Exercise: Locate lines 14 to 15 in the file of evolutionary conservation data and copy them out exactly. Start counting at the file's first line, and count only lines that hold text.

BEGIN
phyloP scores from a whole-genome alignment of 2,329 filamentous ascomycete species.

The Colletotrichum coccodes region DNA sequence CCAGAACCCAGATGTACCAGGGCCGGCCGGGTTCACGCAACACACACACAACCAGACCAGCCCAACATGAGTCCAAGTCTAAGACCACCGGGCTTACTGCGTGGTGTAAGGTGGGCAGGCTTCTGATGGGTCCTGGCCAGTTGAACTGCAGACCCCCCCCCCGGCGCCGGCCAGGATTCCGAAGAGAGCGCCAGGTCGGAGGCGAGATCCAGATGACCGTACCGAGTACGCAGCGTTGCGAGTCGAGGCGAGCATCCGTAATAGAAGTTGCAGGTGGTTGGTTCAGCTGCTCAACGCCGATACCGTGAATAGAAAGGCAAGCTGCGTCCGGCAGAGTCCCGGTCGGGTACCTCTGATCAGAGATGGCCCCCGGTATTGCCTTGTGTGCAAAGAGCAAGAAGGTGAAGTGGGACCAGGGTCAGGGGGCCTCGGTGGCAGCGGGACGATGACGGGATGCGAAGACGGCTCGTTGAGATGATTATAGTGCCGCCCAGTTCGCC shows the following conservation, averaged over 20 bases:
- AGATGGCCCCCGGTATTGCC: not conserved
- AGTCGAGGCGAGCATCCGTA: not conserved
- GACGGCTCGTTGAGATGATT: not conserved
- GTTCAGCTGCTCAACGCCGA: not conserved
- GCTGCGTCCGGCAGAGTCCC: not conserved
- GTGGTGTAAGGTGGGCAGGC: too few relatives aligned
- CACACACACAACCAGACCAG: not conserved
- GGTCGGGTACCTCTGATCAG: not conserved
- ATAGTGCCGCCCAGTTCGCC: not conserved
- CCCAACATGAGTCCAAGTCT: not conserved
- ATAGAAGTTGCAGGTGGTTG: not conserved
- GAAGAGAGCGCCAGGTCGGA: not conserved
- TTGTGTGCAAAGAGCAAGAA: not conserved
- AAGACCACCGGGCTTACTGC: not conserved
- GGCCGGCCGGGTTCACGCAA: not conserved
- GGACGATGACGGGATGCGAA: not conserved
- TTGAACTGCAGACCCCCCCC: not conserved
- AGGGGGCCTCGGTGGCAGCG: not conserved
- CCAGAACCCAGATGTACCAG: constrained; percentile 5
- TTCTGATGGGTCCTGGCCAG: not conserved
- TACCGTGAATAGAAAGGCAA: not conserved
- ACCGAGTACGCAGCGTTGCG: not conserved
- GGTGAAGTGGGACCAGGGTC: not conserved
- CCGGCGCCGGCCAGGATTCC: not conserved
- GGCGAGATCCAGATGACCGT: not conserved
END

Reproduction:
- GAAGAGAGCGCCAGGTCGGA: not conserved
- TTGTGTGCAAAGAGCAAGAA: not conserved